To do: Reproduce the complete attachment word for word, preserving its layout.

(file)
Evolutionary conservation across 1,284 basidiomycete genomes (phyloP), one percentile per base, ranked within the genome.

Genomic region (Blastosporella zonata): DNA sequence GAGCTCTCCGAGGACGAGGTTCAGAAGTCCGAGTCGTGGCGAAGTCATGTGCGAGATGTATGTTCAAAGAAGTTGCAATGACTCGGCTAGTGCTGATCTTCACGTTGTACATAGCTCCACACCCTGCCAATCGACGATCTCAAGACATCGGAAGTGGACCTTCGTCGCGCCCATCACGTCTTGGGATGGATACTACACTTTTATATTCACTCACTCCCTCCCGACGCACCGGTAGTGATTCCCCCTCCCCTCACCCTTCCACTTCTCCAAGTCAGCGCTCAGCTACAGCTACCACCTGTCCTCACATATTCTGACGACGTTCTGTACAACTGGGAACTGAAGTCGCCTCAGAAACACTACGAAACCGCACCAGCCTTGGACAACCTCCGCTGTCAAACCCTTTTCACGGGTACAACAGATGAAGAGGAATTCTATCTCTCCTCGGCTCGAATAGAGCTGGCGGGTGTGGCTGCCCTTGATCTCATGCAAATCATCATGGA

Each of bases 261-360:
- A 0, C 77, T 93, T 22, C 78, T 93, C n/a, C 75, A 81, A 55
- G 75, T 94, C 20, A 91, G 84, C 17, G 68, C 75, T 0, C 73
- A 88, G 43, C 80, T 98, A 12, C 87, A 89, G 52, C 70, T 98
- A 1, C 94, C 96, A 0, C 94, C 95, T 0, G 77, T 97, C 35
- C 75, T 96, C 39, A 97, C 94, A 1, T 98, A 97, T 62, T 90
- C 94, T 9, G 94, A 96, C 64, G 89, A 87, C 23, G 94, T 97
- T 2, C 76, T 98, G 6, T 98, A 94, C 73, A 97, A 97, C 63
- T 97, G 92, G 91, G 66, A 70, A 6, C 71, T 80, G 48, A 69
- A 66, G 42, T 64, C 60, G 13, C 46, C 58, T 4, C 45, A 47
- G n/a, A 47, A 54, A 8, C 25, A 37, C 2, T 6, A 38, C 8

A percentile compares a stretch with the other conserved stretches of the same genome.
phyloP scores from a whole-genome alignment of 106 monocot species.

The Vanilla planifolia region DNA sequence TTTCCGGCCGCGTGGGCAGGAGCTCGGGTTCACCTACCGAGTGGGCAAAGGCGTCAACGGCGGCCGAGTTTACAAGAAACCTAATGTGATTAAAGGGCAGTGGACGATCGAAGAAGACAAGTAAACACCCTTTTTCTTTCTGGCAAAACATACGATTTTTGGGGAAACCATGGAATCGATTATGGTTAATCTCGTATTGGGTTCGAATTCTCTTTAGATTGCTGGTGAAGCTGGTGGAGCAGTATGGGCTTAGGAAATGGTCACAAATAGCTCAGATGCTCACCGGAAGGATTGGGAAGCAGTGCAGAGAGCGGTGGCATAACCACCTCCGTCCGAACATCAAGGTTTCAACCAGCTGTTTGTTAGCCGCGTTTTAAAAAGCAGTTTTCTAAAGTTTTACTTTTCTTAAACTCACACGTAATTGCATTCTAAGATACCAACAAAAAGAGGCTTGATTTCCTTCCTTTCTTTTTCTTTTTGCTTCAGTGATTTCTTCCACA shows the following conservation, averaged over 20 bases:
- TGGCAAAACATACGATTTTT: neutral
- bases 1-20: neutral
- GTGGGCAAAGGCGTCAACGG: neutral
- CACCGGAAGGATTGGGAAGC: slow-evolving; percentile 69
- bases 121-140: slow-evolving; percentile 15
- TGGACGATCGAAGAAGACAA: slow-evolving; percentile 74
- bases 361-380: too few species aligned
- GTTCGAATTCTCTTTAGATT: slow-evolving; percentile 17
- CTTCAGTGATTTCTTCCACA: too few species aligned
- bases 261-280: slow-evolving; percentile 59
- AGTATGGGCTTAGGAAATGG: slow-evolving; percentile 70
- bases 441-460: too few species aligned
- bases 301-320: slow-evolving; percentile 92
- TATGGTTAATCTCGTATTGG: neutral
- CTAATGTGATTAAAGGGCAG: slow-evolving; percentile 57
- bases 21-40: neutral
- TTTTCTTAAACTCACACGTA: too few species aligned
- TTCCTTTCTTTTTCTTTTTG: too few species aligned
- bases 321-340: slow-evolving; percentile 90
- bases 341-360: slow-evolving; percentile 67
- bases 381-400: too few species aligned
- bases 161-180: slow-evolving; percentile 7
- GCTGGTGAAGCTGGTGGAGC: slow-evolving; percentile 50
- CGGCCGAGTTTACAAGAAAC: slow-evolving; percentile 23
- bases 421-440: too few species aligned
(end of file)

Evolutionary conservation across 1,284 basidiomycete genomes (phyloP), one percentile per base, ranked within the genome.

Genomic region (Blastosporella zonata): DNA sequence GAGCTCTCCGAGGACGAGGTTCAGAAGTCCGAGTCGTGGCGAAGTCATGTGCGAGATGTATGTTCAAAGAAGTTGCAATGACTCGGCTAGTGCTGATCTTCACGTTGTACATAGCTCCACACCCTGCCAATCGACGATCTCAAGACATCGGAAGTGGACCTTCGTCGCGCCCATCACGTCTTGGGATGGATACTACACTTTTATATTCACTCACTCCCTCCCGACGCACCGGTAGTGATTCCCCCTCCCCTCACCCTTCCACTTCTCCAAGTCAGCGCTCAGCTACAGCTACCACCTGTCCTCACATATTCTGACGACGTTCTGTACAACTGGGAACTGAAGTCGCCTCAGAAACACTACGAAACCGCACCAGCCTTGGACAACCTCCGCTGTCAAACCCTTTTCACGGGTACAACAGATGAAGAGGAATTCTATCTCTCCTCGGCTCGAATAGAGCTGGCGGGTGTGGCTGCCCTTGATCTCATGCAAATCATCATGGA

Each of bases 261-360:
- A 0, C 77, T 93, T 22, C 78, T 93, C n/a, C 75, A 81, A 55
- G 75, T 94, C 20, A 91, G 84, C 17, G 68, C 75, T 0, C 73
- A 88, G 43, C 80, T 98, A 12, C 87, A 89, G 52, C 70, T 98
- A 1, C 94, C 96, A 0, C 94, C 95, T 0, G 77, T 97, C 35
- C 75, T 96, C 39, A 97, C 94, A 1, T 98, A 97, T 62, T 90
- C 94, T 9, G 94, A 96, C 64, G 89, A 87, C 23, G 94, T 97
- T 2, C 76, T 98, G 6, T 98, A 94, C 73, A 97, A 97, C 63
- T 97, G 92, G 91, G 66, A 70, A 6, C 71, T 80, G 48, A 69
- A 66, G 42, T 64, C 60, G 13, C 46, C 58, T 4, C 45, A 47
- G n/a, A 47, A 54, A 8, C 25, A 37, C 2, T 6, A 38, C 8

A percentile compares a stretch with the other conserved stretches of the same genome.
phyloP scores from a whole-genome alignment of 106 monocot species.

The Vanilla planifolia region DNA sequence TTTCCGGCCGCGTGGGCAGGAGCTCGGGTTCACCTACCGAGTGGGCAAAGGCGTCAACGGCGGCCGAGTTTACAAGAAACCTAATGTGATTAAAGGGCAGTGGACGATCGAAGAAGACAAGTAAACACCCTTTTTCTTTCTGGCAAAACATACGATTTTTGGGGAAACCATGGAATCGATTATGGTTAATCTCGTATTGGGTTCGAATTCTCTTTAGATTGCTGGTGAAGCTGGTGGAGCAGTATGGGCTTAGGAAATGGTCACAAATAGCTCAGATGCTCACCGGAAGGATTGGGAAGCAGTGCAGAGAGCGGTGGCATAACCACCTCCGTCCGAACATCAAGGTTTCAACCAGCTGTTTGTTAGCCGCGTTTTAAAAAGCAGTTTTCTAAAGTTTTACTTTTCTTAAACTCACACGTAATTGCATTCTAAGATACCAACAAAAAGAGGCTTGATTTCCTTCCTTTCTTTTTCTTTTTGCTTCAGTGATTTCTTCCACA shows the following conservation, averaged over 20 bases:
- TGGCAAAACATACGATTTTT: neutral
- bases 1-20: neutral
- GTGGGCAAAGGCGTCAACGG: neutral
- CACCGGAAGGATTGGGAAGC: slow-evolving; percentile 69
- bases 121-140: slow-evolving; percentile 15
- TGGACGATCGAAGAAGACAA: slow-evolving; percentile 74
- bases 361-380: too few species aligned
- GTTCGAATTCTCTTTAGATT: slow-evolving; percentile 17
- CTTCAGTGATTTCTTCCACA: too few species aligned
- bases 261-280: slow-evolving; percentile 59
- AGTATGGGCTTAGGAAATGG: slow-evolving; percentile 70
- bases 441-460: too few species aligned
- bases 301-320: slow-evolving; percentile 92
- TATGGTTAATCTCGTATTGG: neutral
- CTAATGTGATTAAAGGGCAG: slow-evolving; percentile 57
- bases 21-40: neutral
- TTTTCTTAAACTCACACGTA: too few species aligned
- TTCCTTTCTTTTTCTTTTTG: too few species aligned
- bases 321-340: slow-evolving; percentile 90
- bases 341-360: slow-evolving; percentile 67
- bases 381-400: too few species aligned
- bases 161-180: slow-evolving; percentile 7
- GCTGGTGAAGCTGGTGGAGC: slow-evolving; percentile 50
- CGGCCGAGTTTACAAGAAAC: slow-evolving; percentile 23
- bases 421-440: too few species aligned